One of the pleasures of my job as Ambassador is regularly encountering interesting people doing interesting and often uplifting things. While rifling files this week during my usual January spring-cleaning, I rediscovered a letter that I received in 2011 about one such interesting person – Wellington resident and all-around great guy, Wayne Frampton. (If you recognize the name, Wayne runs Frampton Signs, a 68-year-old family business here.)

War Memorial at Island Bay where the plaque is situated facing out to sea.

The plaque faces out to sea at Island Bay.

Wayne came to my attention initially because he restored — on his own initiative, at his own expense, and with no fanfare — a plaque at Island Bay dedicated to U.S. Naval Submariners who lost their lives in the line of duty in the Pacific during World War II.

Unveiled in 1979 by His Worship Michael Fowler, then Mayor of Wellington, the plaque lists the names of all 52 U.S. submarines (carrying a total of 3,505 men) destroyed in action during the war.

The memorial plaque was conceived by the New Zealand Consul-General in New York at the time (the Hon. G.M. Ross) and Thomas E. Kaiser of the Veterans of Foreign Wars (the American institution similar to the RSA).

Chatting together at an official function one day, Consul-General Ross spoke of the presence and activities of the Second Marine Division at Pauatahanui during the early 1940s.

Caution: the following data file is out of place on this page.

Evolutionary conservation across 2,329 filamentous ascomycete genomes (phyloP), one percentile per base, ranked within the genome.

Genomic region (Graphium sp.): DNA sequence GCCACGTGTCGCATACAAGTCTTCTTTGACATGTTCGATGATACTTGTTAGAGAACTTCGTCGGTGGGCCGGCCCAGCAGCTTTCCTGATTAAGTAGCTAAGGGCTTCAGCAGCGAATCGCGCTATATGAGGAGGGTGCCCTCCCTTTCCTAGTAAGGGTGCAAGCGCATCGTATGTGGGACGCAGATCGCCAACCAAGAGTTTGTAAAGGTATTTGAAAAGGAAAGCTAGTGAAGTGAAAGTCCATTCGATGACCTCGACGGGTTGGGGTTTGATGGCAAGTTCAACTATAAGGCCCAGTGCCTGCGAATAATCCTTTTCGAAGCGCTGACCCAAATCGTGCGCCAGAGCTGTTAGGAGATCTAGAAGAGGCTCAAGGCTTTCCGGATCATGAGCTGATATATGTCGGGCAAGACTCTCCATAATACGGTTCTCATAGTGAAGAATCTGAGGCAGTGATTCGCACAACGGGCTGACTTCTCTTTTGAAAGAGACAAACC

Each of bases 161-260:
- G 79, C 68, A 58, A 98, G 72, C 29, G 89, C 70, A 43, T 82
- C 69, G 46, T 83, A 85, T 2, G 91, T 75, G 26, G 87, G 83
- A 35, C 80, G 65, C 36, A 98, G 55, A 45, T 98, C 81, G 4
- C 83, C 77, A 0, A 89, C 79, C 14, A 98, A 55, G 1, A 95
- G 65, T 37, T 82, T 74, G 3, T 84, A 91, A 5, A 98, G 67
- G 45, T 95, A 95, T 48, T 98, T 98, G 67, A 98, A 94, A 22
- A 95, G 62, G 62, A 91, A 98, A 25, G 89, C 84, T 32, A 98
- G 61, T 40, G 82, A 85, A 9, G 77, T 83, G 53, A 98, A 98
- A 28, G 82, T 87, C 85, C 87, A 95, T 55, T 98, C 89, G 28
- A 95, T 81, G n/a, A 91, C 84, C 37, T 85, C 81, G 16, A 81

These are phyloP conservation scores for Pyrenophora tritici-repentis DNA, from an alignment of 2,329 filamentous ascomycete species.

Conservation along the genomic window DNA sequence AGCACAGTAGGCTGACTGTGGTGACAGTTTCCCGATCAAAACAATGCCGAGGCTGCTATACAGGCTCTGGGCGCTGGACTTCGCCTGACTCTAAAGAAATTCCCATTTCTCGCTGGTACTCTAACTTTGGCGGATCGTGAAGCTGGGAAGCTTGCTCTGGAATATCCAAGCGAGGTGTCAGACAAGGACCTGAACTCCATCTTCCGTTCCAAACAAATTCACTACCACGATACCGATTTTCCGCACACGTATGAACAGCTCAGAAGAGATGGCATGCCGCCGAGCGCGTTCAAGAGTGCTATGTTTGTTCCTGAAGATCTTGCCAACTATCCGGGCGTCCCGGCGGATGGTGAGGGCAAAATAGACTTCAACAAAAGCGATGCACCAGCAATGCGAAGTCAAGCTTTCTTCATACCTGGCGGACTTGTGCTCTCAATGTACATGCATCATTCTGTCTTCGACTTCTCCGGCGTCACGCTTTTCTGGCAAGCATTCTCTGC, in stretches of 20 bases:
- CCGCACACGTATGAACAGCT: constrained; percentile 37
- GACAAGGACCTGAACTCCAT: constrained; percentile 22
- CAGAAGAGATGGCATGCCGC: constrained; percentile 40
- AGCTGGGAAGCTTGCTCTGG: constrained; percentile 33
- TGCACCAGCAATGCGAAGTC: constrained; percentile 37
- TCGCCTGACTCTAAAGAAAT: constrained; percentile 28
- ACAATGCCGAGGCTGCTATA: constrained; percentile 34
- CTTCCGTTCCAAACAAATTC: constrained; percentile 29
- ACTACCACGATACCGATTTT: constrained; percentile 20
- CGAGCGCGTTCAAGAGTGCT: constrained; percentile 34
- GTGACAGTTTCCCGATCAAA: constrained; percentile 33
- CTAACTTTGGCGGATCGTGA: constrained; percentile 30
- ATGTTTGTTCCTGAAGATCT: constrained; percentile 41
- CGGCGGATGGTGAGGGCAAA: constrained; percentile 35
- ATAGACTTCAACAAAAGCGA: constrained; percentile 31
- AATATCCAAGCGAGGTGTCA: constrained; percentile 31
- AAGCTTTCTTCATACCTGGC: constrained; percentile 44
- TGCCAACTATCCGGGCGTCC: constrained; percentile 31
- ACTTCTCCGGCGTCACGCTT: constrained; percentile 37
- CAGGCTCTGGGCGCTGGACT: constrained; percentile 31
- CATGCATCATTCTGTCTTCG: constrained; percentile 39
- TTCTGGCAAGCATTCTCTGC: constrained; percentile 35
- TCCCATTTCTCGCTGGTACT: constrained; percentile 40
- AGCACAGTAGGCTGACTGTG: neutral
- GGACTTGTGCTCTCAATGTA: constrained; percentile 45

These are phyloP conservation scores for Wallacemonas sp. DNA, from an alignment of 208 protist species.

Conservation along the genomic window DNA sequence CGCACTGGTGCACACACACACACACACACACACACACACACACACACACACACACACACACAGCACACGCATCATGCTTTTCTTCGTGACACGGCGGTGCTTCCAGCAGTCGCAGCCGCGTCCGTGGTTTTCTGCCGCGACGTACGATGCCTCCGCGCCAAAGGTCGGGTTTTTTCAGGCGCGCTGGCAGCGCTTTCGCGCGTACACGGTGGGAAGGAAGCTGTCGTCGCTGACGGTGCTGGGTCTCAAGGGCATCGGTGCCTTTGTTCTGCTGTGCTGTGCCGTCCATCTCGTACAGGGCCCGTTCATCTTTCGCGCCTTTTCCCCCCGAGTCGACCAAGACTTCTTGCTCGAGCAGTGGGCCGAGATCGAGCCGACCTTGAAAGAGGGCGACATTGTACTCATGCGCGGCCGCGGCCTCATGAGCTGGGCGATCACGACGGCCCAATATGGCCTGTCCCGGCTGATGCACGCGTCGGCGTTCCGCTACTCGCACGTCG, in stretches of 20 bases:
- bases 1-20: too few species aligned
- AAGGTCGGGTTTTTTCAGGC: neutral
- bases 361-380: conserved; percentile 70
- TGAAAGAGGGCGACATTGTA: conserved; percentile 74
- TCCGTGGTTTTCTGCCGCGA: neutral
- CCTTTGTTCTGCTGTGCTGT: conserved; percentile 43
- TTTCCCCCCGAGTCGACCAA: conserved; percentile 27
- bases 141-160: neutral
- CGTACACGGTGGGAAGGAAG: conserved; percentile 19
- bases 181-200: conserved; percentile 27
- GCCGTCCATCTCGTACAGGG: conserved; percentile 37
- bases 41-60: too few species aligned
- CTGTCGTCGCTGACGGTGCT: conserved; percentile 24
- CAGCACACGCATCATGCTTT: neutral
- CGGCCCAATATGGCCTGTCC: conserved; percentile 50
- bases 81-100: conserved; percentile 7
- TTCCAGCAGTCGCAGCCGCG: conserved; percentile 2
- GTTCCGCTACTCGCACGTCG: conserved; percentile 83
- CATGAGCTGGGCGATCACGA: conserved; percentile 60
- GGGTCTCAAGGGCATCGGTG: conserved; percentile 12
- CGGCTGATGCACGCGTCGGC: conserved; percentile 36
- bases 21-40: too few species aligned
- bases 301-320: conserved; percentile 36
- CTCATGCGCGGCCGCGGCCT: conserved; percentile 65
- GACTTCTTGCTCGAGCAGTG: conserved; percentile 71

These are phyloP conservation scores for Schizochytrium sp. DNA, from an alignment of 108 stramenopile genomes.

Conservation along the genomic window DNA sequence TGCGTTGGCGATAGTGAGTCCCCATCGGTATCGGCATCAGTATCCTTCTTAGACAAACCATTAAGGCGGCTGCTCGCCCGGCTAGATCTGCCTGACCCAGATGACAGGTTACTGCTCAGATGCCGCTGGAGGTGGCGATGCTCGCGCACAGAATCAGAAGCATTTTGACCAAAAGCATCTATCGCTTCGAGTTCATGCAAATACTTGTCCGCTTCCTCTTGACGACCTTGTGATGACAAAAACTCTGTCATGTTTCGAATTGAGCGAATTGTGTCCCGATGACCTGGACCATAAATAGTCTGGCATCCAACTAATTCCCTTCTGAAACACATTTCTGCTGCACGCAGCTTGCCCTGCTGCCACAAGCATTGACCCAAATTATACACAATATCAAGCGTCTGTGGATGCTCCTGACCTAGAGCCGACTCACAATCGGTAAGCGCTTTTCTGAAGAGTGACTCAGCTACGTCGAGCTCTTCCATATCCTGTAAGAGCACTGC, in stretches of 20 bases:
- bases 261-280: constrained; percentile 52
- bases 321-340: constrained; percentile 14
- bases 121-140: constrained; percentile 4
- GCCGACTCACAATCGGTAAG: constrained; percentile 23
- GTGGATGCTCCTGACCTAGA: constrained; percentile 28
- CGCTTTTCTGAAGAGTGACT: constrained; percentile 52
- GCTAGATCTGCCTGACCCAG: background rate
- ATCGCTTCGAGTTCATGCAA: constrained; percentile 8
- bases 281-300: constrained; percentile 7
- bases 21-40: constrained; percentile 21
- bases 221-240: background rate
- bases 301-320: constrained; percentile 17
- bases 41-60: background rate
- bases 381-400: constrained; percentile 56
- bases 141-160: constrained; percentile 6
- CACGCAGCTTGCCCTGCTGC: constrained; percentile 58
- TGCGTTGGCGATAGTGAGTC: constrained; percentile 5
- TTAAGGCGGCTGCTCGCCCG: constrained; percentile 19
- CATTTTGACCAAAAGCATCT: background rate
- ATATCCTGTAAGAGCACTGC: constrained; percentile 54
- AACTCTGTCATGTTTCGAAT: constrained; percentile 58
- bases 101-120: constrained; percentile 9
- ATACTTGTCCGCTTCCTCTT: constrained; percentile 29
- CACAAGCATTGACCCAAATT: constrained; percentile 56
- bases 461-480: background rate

Mr. Kaiser was impressed by the significance and impact of the collaboration between New Zealand and the United States, and further conversations ensued. He and Mr. Ross concluded that Wellington would be a fitting location for a memorial to American submariners who lost their lives defending the Pacific in the 1940s. Among those seamen still on patrol is Mr. Kaiser’s brother, Robert Wellington Kaiser, Jr., who had been lost on the U.S. submarine Trout on 29 February 1944.

In its day the Trout was a force to be reckoned with, seeing action throughout the South Pacific, the Philippines, and Japanese waters. Its most famous mission occured late one night in February 1942 when at the request of the Philippine government it spirited 20 tons of gold bars and silver pesos from the nation’s currency reserve out of Manila to prevent it from falling into the hands of the invaders. While on patrol in the South China Sea two years later, the Trout was presumed lost in a massive depth-charge attack by three Japanese destroyers.

The plaque as Mr. Frampton found it.

The plaque as Wayne found it.

Mr. Frampton at work restoring the plaque.

Wayne at work.

The gleaming restored Plaque at Island Bay.

The results of Wayne’s labors.

It’s important not to forget the service rendered, sacrifice made, and price paid by those who came before us. The statues, plaques, and memorials around us are more than decoration. They record what others have done to contribute to the relatively comfortable, peaceful, and prosperous lives that we lead today. Remembering uplifts, enriches, and advises us, but we too often don’t have the time, patience, or sense to do so. 

It’s wonderful to encounter someone who not only reads the words but acts to preserve them. So, it occurred to me today that the letter that I sent to Wayne last year wasn’t enough. I’d like to convey publicly my deep appreciation for time and effort that he invested in restoring one of those meaningful pieces of history. Thank you, Wayne Frampton.